Poetry review by bookshelf correspondent Ed Meek
In this collection, Carolynn Kingyens reveals what lies behind the veneer of our relationships.
Art is a survival tool. It helps us give meaning to our lives by giving us aesthetic pleasure, just like the beauty of nature. Mainstream media titillates us with disconnected, mostly fragmented negative narratives.
The language of art pulls back the curtain of confusion and shows us the wizard, for better or for worse. Coupling, the second book of poems by Carolynn Kingyens, sets out to reveal what lies behind the veneer of our relationships. She draws on her past and invites us to share revelations that are both humorous and disturbing.
Kingyens is particularly good at dramatizing the paradoxes we cling to on a daily basis. We are influenced by the beliefs we grew up with – even when we no longer fully believe in them.
“Every chore/around your house–/a Stations of the Cross:/that’s how far I’d gone/that’s how good you were/in bed.” Like Lena Dunham on the show Girlsthe narrator of Kingyens poems finds herself stuck in relationships that surprise and revolt her.
In Alone nowKingyens invites us to imagine for a moment being trapped on a long flight to Tibet;
a nice stranger sitting next to you – who never shuts up.
By the fifth hour, your neck starts to hurt from all that nodding.
Readers will no doubt nod in amusement, while at the same time acknowledging that it’s true – these situations drive us crazy. And the weird part is that they all happen to us all the time.
A few stanzas later, she says:
Imagine, for a moment, your head in your hands.
The serious turn of the poem is so emotionally effective because the horror was preceded by humor. She suggests that we live lives filled with tragicomedy.
Kingyens’ commentary on marriage is part of this lucid vision:
No one warns you of the movement in marriage, this slow-motion drift into indifference
“Write about the things that bother you. Experiences that don’t go away,” poet Richard Hugo once said. Kingyens tells us about a friend who remains in her thoughts.
Jimmy Russo told me six months before jumping off the George Washington Bridge that my problem was that I didn’t know myself; that… and I’ve talked too much.
Kingyens taps into how we remember strange details about friends who are no longer with us.
In the title poem, Coupling, Kingyens contrasts the story her husband tells others about how they met the real story. She focuses on how we present better versions of ourselves and our relationships with others. We hide the self that exists under the reassuring social façade. Just check out all the testimonials that take place on Facebook around birthdays.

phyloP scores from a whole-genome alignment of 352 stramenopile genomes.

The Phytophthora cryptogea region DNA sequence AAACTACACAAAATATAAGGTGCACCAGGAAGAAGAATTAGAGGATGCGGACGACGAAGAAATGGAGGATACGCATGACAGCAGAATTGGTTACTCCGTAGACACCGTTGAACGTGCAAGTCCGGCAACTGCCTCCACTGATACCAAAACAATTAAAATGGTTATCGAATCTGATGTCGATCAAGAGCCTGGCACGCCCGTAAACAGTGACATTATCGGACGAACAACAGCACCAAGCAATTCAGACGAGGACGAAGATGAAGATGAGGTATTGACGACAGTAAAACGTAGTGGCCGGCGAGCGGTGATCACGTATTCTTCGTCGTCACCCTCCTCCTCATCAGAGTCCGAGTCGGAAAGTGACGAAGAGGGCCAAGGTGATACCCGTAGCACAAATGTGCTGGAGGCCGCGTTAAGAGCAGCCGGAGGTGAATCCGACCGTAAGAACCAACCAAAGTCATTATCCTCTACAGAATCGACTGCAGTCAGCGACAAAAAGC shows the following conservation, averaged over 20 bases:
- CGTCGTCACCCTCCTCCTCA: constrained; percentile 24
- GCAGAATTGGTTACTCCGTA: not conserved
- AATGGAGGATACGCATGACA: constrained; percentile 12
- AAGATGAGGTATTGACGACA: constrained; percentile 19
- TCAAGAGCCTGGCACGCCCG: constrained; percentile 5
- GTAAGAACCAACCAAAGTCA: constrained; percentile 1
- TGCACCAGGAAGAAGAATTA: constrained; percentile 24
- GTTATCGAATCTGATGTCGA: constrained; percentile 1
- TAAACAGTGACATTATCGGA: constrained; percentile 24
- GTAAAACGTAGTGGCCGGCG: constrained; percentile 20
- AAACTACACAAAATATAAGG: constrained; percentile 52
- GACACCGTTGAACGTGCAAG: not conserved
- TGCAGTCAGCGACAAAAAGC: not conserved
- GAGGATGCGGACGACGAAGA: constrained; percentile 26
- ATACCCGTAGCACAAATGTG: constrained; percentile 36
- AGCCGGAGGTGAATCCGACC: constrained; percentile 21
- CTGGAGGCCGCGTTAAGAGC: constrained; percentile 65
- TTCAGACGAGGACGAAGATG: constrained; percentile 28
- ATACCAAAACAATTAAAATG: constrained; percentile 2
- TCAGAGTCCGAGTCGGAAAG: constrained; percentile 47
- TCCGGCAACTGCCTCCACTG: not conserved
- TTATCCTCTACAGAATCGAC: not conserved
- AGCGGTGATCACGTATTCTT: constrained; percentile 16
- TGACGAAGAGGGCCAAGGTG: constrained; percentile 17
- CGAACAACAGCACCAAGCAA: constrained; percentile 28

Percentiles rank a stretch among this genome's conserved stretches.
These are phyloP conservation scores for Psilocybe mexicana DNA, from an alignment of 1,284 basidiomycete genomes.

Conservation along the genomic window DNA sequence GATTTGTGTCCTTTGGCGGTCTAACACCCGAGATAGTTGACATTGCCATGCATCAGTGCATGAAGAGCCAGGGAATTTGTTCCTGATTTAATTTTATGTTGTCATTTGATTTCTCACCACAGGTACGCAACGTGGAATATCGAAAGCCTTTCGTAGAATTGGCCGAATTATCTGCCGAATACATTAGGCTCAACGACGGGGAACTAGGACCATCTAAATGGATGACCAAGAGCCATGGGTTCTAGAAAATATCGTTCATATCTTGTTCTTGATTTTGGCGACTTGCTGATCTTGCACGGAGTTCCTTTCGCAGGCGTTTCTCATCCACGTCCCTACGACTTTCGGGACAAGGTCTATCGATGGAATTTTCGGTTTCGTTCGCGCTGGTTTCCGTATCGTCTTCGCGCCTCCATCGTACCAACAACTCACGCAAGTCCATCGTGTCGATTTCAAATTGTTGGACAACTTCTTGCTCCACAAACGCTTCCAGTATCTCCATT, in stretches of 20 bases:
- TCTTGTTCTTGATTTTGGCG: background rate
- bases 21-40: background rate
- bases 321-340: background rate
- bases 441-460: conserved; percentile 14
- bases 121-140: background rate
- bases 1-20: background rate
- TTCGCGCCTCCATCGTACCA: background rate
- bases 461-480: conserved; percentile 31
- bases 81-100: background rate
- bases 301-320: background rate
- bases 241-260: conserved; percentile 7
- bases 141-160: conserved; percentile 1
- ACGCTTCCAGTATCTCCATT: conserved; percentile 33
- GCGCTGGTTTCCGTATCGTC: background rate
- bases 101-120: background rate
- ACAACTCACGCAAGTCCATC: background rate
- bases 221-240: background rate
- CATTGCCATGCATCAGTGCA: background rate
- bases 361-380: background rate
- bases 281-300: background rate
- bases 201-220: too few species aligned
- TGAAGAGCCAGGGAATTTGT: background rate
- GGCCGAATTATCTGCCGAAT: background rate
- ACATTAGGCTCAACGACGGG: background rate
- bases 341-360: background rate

Your version of events was neat and clean, When you said you knew I was the woman you were destined to marry the moment you saw me…
But the truth was:
you had no interest in wanting to marry me the day I showed up at your door in a mess…
I was mature, sexy, eager to please – not the bitch you would marry later.
One of Kingyens strengths is his ability to view his religious upbringing with skepticism. Here is his experience of Vacation Bible School:
We sang songs at Vacation Bible School about how Jesus loved the little children of the world…
All of us, soldiers of Christ.
We drank Jim Jones-themed punch and ate no-frills butter cookies…
The Jim Jones reference emphasizes the cult atmosphere. As children, many of us believed in these myths. Kingyens then shocks us with how some of his Bible classmates turned out:
Years later, Timmy Ainsley would shoot himself in the mouth after coming out to his parents…
And I heard little Regina Hopely, Bethel Mary’s Christmas pageant, got addicted to meth…
Adopting a poetic approach similar to that of Hugo, Joseph Lawrence and Doug Holder, Kingyens focuses on stories and experiences close to his heart. She shares them with us, urging us to take a closer – perhaps more courageous – look at our own lives and relationships. His poems are filled with the contradictions we all live with; it reminds us that we need good poetry to give meaning to our lives.